Professor John Darwin, Professor of Global and Imperial History (retired)
Few subjects have experienced such a dizzying ride on the rollercoaster of intellectual fashion as the academic study of modern imperial history. The field had enjoyed a renaissance in the 1960s when it was liberated from the need to justify British and other European colonialisms. The influence of Jack Gallagher and Ronald Robinson was crucial. Their famous historiographical manifesto ‘The Imperialism of Free Trade’, published in the Economic History Review in 1953, and their study of the partition of Africa, Africa and the Victorians (1961), signalled a new analytical and resolutely unsentimental approach to empire. They stimulated a fresh generation of researchers to explore the mechanics of rule and ‘collaboration’, the constraints of geopolitics and the significance of ‘informal empires’ of trade and finance in Latin America and China. But by the 1970s the wind had changed. Now it was the history of new post-colonial nations that seemed most relevant to understand the emerging ‘Third World’ at a time of intensifying rivalry between East and West. This, and the availability of new government funding (those were the days!) made ‘area studies’ much more attractive to younger scholars than the imperial systems of which they had once formed part. By contrast, public attitudes in Britain, from government downwards, turned away from empire history as if from an embarrassing relation. Europe was the future. Empire was a non-usable past. Amnesia was best.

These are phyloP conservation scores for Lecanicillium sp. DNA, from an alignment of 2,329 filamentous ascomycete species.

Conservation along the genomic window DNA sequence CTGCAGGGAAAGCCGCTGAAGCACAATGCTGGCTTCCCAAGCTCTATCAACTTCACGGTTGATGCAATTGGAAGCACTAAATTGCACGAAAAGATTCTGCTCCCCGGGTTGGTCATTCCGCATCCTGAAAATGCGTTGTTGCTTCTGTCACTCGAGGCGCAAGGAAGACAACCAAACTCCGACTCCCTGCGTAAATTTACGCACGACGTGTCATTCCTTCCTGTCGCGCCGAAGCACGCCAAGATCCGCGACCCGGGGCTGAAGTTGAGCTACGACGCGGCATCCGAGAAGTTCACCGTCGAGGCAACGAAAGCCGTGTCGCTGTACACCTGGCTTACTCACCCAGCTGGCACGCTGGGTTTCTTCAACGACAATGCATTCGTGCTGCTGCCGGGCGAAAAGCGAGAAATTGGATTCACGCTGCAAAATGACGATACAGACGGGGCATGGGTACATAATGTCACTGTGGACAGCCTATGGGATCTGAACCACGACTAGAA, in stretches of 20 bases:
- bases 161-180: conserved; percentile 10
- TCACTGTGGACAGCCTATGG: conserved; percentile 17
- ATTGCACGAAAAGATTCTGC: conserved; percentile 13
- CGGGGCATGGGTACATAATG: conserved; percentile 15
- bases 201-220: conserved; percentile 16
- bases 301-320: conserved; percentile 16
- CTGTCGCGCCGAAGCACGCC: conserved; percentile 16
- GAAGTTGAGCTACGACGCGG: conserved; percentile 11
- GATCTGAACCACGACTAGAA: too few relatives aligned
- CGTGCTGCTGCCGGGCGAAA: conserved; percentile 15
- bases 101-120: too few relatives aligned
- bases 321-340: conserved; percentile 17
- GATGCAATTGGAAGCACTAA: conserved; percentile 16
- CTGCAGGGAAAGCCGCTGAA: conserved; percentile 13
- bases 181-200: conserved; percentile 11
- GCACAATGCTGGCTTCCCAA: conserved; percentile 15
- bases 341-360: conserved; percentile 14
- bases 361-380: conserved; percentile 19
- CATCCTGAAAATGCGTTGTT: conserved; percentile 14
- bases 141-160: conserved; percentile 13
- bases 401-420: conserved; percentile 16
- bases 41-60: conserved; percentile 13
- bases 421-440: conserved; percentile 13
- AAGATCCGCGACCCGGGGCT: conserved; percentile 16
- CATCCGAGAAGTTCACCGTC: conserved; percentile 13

Click here to read the full article in The Oxford Historian.